Taking a look at Infanta Margarita as she turns 85

Photo: jhderojas - CC BY 2.0

Infanta Margarita of Spain was born on 6 March 1939 as the third child and second daughter of Princess María de las Mercedes of Bourbon-Two Sicilies and Infante Juan, Count of Barcelona. She was born blind.

Just a few days after her birth, she was baptised in the Spanish National Church of Santiago and Montserrat in Rome. Her godparents were her uncle Jaime and her aunt Esperanza.

She had an elder sister, Infanta Pilar, an elder brother who became King Juan Carlos I of Spain, and a younger brother, Infante Alfonso, who died at the age of 14. As the family was in exile at the time of her birth, she was born in Rome. Her father was the third son and designated heir of King Alfonso XIII of Spain. His elder brother Alfonso suffered from haemophilia and renounced his rights in 1933 to marry Edelmira Sampedro y Robato. His second brother Jaime, who was deaf, also renounced his rights in 1933. The family’s final home before being restored to the throne would be Portugal.

Margarita grew up loving music, especially rock music and was known for attending festivals. The death of her younger brother, Alfonso, and the departure of her elder brother, Juan Carlos, for the army, meant that Margarita was particularly close to her elder sister, Pilar. Margarita learned to speak nine languages fluently, and she plays the piano. She went to nursing school in Madrid and earned a diploma.1

It is said that Margarita met her future husband, Carlos Zurita, at a dinner party in 1969, and they began a discreet relationship. They were married in 1972 after Carlos had completed his doctoral thesis at Bologna University. He became a medical doctor.

Upon the wedding on 12 October 1972, the New York Times wrote, “The ceremony was held in the 16th-century Church of Santo Antonio, where 300 guests had gathered. It is near the Bourbon family residence, Villa Giralda/ The Rev. José Sebastián Bandaran, chaplain to the Spanish royal family, officiated.[…] The bride entered the church on the arm of her father and was ushered by the Duke of Albuquerque, the Duke of Granada and Col. José de Lacour. The bridegroom was accompanied by his mother, Doña Carmen Delgado y Fernández de Santaella.”2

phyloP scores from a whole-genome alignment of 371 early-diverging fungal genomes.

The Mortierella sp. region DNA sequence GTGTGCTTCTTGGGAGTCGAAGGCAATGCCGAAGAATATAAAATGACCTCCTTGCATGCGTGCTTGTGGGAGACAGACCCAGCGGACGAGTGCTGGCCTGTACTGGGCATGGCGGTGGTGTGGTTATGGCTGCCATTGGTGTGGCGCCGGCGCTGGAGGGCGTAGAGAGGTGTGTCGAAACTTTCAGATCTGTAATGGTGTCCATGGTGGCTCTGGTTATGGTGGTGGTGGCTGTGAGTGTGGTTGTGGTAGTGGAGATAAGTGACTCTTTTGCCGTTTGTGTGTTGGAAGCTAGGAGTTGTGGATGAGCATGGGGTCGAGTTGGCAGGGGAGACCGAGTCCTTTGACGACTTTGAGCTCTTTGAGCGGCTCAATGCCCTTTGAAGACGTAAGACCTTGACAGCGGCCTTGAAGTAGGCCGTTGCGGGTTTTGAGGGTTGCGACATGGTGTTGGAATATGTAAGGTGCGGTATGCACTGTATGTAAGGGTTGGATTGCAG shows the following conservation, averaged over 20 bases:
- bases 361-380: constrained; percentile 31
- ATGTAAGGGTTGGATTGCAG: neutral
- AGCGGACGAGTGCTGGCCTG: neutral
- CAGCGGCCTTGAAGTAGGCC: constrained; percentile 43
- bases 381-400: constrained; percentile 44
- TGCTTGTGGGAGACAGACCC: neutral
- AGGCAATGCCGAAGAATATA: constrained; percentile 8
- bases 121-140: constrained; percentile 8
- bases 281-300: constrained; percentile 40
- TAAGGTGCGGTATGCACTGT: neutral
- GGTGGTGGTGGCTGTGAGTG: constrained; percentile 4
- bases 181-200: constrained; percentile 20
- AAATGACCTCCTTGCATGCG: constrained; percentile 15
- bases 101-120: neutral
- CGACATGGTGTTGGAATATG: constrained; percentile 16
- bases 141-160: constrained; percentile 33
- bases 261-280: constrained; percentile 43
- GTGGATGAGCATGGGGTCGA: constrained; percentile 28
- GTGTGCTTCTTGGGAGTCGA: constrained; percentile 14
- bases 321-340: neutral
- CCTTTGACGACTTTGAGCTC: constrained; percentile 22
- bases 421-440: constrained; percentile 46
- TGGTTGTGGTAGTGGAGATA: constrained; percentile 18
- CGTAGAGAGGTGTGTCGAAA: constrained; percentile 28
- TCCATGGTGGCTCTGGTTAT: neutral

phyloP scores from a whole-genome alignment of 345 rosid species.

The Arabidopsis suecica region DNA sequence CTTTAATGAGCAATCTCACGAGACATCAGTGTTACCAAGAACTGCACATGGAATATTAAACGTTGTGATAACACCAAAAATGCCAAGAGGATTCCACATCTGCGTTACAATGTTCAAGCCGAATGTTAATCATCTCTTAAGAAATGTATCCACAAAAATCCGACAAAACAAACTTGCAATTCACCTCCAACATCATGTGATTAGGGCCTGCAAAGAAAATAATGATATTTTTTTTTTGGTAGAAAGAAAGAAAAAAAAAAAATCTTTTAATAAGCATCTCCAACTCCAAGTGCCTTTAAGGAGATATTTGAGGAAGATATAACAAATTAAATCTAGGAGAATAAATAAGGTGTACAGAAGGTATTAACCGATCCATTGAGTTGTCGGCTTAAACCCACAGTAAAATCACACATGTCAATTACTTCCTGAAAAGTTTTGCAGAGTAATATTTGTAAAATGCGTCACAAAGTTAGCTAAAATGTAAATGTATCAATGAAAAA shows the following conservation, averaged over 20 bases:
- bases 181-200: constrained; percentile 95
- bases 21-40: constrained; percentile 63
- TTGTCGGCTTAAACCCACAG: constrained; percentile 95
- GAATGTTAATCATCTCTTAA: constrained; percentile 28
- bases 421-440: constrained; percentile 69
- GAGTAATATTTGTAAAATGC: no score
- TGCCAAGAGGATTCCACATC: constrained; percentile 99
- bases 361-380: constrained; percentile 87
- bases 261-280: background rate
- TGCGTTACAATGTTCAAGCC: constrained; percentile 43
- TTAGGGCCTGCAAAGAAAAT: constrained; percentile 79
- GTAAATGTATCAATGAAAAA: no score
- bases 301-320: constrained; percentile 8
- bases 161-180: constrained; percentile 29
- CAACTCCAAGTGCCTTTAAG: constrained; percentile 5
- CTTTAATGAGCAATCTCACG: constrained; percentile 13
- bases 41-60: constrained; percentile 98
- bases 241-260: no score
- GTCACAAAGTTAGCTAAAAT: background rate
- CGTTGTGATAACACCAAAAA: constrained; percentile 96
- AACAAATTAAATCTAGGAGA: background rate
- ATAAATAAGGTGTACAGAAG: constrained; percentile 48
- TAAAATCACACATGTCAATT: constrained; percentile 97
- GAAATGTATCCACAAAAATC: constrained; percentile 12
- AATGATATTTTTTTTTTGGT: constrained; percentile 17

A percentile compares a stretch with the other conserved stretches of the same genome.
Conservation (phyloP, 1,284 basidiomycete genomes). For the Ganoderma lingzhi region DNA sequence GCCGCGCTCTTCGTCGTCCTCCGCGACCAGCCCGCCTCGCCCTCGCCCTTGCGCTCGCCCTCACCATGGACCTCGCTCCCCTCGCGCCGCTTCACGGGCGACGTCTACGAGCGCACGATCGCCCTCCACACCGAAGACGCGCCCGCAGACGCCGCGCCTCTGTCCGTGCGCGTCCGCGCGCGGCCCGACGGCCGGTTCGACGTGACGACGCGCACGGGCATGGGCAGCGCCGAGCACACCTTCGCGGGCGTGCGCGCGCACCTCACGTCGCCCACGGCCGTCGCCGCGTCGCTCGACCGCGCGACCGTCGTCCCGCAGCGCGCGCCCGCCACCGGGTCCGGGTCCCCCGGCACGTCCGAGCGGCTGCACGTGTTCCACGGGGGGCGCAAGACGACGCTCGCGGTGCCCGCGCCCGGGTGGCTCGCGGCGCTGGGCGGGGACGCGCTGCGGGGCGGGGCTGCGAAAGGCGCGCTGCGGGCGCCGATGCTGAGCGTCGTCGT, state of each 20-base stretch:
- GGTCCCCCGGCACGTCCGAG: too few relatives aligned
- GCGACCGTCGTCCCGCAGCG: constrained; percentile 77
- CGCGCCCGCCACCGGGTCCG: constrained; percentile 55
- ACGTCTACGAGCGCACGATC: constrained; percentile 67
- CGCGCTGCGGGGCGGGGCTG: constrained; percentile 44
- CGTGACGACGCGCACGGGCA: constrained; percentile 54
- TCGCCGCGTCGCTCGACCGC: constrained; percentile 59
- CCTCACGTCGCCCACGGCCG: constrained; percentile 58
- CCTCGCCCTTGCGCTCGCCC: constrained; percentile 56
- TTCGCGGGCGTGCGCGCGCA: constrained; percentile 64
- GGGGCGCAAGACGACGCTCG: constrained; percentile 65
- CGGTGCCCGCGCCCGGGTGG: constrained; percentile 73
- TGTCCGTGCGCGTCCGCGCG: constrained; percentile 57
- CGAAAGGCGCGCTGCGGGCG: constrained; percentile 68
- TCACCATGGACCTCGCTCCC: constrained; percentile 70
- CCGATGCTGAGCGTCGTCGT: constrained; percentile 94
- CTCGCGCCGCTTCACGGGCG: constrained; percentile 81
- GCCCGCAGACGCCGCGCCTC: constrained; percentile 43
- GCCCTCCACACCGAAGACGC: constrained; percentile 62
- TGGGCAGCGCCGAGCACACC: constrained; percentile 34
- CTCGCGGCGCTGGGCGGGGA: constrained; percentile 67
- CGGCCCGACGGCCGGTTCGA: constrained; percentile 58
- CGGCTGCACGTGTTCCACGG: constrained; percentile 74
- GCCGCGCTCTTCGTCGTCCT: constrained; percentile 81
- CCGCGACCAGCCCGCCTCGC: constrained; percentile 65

Upon her marriage, Margarita renounced her rights to the Spanish throne, although she kept her titles. The family was restored to the throne in 1975. Margarita and Carlos went on to have two children, a son named Alfonso in 1973 and a daughter named María in 1975.

In 1979, a distant cousin bequeathed her the title of Duke of Hernani, and this request was granted by her brother in 1981, making her the 2nd Duchess of Hernani and Grandee of Spain. The following month, she was also granted the dukedom of Soria for life. The Dukedom of Hernani will, in due time, be inherited by her son. Her husband is Duke of Soria and Hernani, by right of his wife.

Together with her husband, she created the Duke and Duchess of Soria Cultural Foundation. She is the Honorary President of Madrid’s delegation of UNICEF and the Spanish Heart Foundation.

In 2009, Margarita and her husband were awarded honorary doctorates by the University of Valladolid.

She recently attended the 60th birthday party of her niece, Infanta Elena.

  1. The New York Times
  2. The New York Times

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